Topic 6) In other words, a good marriage is associated with a higher income, a longer, healthier life and better-adjusted kids.
When both spouses have careers the labor specialization has a greater opportunity for equal grounding but once you throw children into the labor realm, the dynamics change far more.
Interjecting my personal reflection
With my own personal struggles as a single mother and working on my career, I found I had no time to be a mother. I remember getting up at 6 am, dropping my kids off at the sitter at 7:15 and I was off to work. At the end of my day, I picked up my kids, drove through traffic and got home around 7 pm. I still had to accomplish homework time, cooking dinner, bathing, getting their clothes ready for the next day and all of this, within two hours before bedtime. I was spent. I lasted a few years and I couldn’t bare it any longer. There is a very popular erroneous American parenting quote, “Its not quantity but quality time.” Children need quality and quantity time with mom and dad. It becomes their lacking when they don't have both. So, I sacrificed my career and in time, I realized I made the wrong decision. Why? I allowed my children to not be first because I feared I couldn’t provide for them. So I stayed in an unhealthy relationship for a few years instead of taking the bull by the horns and saying enough. Lessons learned.
A full time career choice leaves parenting time down to two or three hours a day during the work week and often, that isn’t enough. If your happiness comes through a career first and you're a better parent for it, than by all means you should, but that doesn’t excuse a lack of character either. There are enough statistics out there that support that one parent being at home when children get out of school, creates a more balanced kid. Time and quantity is of the essence. When one spouse comes home at 6pm, and the other spouse was able to tend to the children’s homework, do the shopping and prepare dinner, there is more time in the evening for quality fun time with the kids and spend more quality time together as a couple. Those dynamics are simply true but often comes with criticism. As Mr Noer suggests in his article, kids tend to turn out better adjusted when someone is home or in my opinion, at least part time. I agree.
Wounds and Fears
I look back historically at my sisters suffering and I carry that in my heart and how inequality cost them happiness. To have no choice but to surrender to an unhealthy relationship because of the fear in loosing a god-given right for their children, deeply saddens me. To not have the right to own property or have a career, deeply saddens me. The brave women in our history will always marvel me but if we don’t take back our integrity for the family unit; our children will continue to reveal their shortcomings from our choices.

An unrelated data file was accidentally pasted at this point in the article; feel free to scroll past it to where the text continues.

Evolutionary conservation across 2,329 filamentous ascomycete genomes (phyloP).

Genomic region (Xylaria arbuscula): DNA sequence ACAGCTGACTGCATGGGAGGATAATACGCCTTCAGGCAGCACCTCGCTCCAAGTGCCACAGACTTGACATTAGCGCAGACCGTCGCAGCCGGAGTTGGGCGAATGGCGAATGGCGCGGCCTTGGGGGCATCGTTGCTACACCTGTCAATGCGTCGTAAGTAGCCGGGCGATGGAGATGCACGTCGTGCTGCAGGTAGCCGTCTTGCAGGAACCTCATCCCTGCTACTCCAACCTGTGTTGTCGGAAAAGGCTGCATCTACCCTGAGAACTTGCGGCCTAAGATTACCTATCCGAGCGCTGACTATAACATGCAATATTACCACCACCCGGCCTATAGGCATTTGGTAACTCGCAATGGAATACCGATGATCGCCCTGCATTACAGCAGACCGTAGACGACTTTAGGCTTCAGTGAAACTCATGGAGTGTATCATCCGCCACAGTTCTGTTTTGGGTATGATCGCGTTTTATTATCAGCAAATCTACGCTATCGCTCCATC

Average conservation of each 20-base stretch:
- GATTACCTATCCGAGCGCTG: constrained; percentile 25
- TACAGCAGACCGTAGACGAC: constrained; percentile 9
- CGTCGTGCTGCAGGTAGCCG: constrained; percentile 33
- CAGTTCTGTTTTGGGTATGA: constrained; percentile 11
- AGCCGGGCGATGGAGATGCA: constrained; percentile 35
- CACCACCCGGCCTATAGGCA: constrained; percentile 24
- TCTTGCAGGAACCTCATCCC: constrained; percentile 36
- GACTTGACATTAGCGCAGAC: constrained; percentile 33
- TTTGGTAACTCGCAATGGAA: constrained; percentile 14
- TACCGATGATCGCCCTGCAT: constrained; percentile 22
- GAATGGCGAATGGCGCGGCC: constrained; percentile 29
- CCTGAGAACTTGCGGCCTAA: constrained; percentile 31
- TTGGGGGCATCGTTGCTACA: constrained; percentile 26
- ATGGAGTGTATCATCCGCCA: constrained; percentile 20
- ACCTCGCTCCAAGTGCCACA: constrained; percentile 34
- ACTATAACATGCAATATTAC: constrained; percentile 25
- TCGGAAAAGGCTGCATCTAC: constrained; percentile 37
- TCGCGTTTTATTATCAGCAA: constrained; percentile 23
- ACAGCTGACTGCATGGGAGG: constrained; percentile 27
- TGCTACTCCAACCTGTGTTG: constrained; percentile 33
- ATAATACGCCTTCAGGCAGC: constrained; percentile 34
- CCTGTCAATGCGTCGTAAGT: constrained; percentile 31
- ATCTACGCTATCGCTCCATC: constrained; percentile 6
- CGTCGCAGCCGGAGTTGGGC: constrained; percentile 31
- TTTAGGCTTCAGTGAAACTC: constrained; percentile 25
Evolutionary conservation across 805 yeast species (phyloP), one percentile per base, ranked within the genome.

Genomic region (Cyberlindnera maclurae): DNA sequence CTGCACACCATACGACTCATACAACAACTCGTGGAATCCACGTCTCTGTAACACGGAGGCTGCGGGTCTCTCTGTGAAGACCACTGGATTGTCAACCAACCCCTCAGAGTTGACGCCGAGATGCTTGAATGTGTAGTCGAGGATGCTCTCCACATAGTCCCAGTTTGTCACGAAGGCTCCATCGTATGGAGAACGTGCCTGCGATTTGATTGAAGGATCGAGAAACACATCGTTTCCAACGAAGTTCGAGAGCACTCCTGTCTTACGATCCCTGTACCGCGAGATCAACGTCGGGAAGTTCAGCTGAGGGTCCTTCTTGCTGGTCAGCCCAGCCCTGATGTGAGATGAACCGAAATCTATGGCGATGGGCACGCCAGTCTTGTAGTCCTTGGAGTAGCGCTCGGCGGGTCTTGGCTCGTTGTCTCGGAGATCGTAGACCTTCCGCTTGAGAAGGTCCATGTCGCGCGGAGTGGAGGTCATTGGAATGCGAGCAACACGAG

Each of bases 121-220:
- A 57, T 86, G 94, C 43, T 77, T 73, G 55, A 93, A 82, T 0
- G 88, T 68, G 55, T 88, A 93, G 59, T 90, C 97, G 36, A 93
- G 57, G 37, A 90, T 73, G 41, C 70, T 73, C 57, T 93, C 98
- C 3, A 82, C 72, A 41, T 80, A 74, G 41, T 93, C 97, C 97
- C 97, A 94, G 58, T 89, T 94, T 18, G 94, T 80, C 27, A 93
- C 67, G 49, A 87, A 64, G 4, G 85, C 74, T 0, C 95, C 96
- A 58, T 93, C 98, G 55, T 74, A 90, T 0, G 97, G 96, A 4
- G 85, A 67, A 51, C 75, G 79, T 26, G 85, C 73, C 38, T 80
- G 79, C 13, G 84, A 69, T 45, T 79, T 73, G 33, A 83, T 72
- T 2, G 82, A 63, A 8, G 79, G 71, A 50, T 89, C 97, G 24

Many of us don’t have the options to be home with our kids and we carry guilt over this. I believe if our hearts have the right motives than our sacrifices should be guilt free. If we strive for a career to have big screen TV, nice cars and to attain materialism, than that’s a job that should be dismissed. If strive for careers because we can't keep a roof over our heads than we should work. If we work jobs to build our confidence, inflate our egos than that’s a job that should be dismissed.
If you were to take Mr. Noer article and replace all attributing “female” and “male,” words with non-gender “spouse” wording, you will discover that this article wasn’t very controversial at all. Why? Because the subject at hand does have some merit but our sensitivities stood in the way of reason. Rewording the article does shade some light on this and with lesser biases, we're more open to some of his conclusions. We must not let our fears create road blocks. The non-gendered version carries both the male and female possibilities in Mr. Noers argument. If you can find her and his truths in this rewritten version then there are some truths for the career woman as well.
Mr. Noers article has more insight to offer than not. Women and men can have careers, children and a happy marriage. This is true, possible and it happens. The time you spend serving these can show up as a great savings account when you’re older, a bigger house, more vacations, a happier marriage and balanced children. Our choices can also show up with unhappy children, an unhappy marriage and a bigger house to settle in divorce court.